Growing up, I loved "The Amazing Spider-Man" comic books. And this collection comes from the era when I started reading all about Spider-Man and got m...moreGrowing up, I loved "The Amazing Spider-Man" comic books. And this collection comes from the era when I started reading all about Spider-Man and got my hands on any issues my parents or grandparents would buy for me.
Yes, I had a lot of gaps in the collection, but I still have fond memories of enjoying the stories.
I probably should have left them as fond memories because, quite frankly, the stories in here haven't aged well. Outside of one arc with a third incarnation of the Green Goblin, most of Spidey's battles are largely forgettable. Peter Parker does graduate college but even that's not really enough to sustain things for the entire run collected in this volume.
An interesting collection of Spider-Man stories featuring Mary-Jane Watson (Parker).
Pivotal moments in the history of Mary Jane and her back-story ar...moreAn interesting collection of Spider-Man stories featuring Mary-Jane Watson (Parker).
Pivotal moments in the history of Mary Jane and her back-story are revealed here. Not exactly a definitive collection, but still enough to annoy me that Marvel ret-conned the Peter and MJ marriage. (less)
I've been reading Spider-Man off and on since I discovered the character on the Electric Company. It's a lot easier (and more affordable) these days t...moreI've been reading Spider-Man off and on since I discovered the character on the Electric Company. It's a lot easier (and more affordable) these days to just keep up with the character by checking these collections of various story arcs out of the library.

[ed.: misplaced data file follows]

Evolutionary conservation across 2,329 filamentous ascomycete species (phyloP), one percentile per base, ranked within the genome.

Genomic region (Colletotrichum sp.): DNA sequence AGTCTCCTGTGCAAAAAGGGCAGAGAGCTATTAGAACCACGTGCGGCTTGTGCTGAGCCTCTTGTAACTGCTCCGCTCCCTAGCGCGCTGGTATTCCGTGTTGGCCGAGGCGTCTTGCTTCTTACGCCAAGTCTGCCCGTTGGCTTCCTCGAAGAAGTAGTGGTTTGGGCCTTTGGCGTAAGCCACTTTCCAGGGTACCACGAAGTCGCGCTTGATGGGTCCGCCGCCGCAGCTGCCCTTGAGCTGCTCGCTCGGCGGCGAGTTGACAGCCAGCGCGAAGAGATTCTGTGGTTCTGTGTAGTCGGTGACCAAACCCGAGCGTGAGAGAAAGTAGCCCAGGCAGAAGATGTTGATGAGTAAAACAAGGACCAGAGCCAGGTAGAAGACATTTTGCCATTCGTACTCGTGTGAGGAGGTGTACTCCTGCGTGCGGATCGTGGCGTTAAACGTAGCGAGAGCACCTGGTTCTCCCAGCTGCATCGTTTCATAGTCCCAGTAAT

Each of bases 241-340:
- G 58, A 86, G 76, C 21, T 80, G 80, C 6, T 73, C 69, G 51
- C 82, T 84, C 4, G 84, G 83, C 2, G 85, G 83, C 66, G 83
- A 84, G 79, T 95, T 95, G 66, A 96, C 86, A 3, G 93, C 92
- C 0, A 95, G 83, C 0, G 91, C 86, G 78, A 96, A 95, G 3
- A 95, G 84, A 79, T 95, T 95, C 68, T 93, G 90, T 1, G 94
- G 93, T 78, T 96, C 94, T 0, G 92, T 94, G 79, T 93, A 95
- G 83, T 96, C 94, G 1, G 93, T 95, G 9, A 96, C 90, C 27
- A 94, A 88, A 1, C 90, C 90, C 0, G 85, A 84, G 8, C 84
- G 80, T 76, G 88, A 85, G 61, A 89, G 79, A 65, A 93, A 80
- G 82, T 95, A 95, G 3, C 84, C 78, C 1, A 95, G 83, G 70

But as with classic "Doctor Who" serials I have to consistently remind myself that these stories weren't meant to be read in one big gulp, but instead were meant to be read with a bit of time to allow the stories to breath in between.
The current storyline finds a host of Spidey's famous foes coming back to haunt him, just as his life as Peter Parker is going to hell in a handbasket. This one features the return of two of what I'd call the second-tier of Spidey villians, the Rhino and Mysterio. Of the two storylines, the Rhino story is the far more affecting and interesting. The Myesterio one seems like it's working too hard to set some things up for the longer story arc with various mobsters plotting to take over the underworld of New York and fighting for territory.
And while the storylines themselves are good, the artwork is frustrating at times. It changes so much from issue to issue. Again, I grew up on reprints of the early days of the comic and during a time when the art work went for a more realistic tone and look. The current look of many Spidey comics leaves me cold and this collection has a couple of exceptions. I know artists want to put their mark on things, but it'd still be nice of characters are consistently drawn from issue to issue. (less)
Clearly I've missed a few issues in the grand scheme of the Spider-Man universe. At what point to the Vulture go from being an old guy who could fly t...moreClearly I've missed a few issues in the grand scheme of the Spider-Man universe. At what point to the Vulture go from being an old guy who could fly to some kind of new acid-spewing guy? It seems like this was done just for the gross-out factor. But maybe I'm not the target audience for these stories.
Continuing the storyline of "The Gauntlet", Spidey faces the new look (and spewing) Vulture and his old foe Morbius. Neither story is exactly that impressive and I can't imagine the old team of Lee and Ditko coming up with something like this.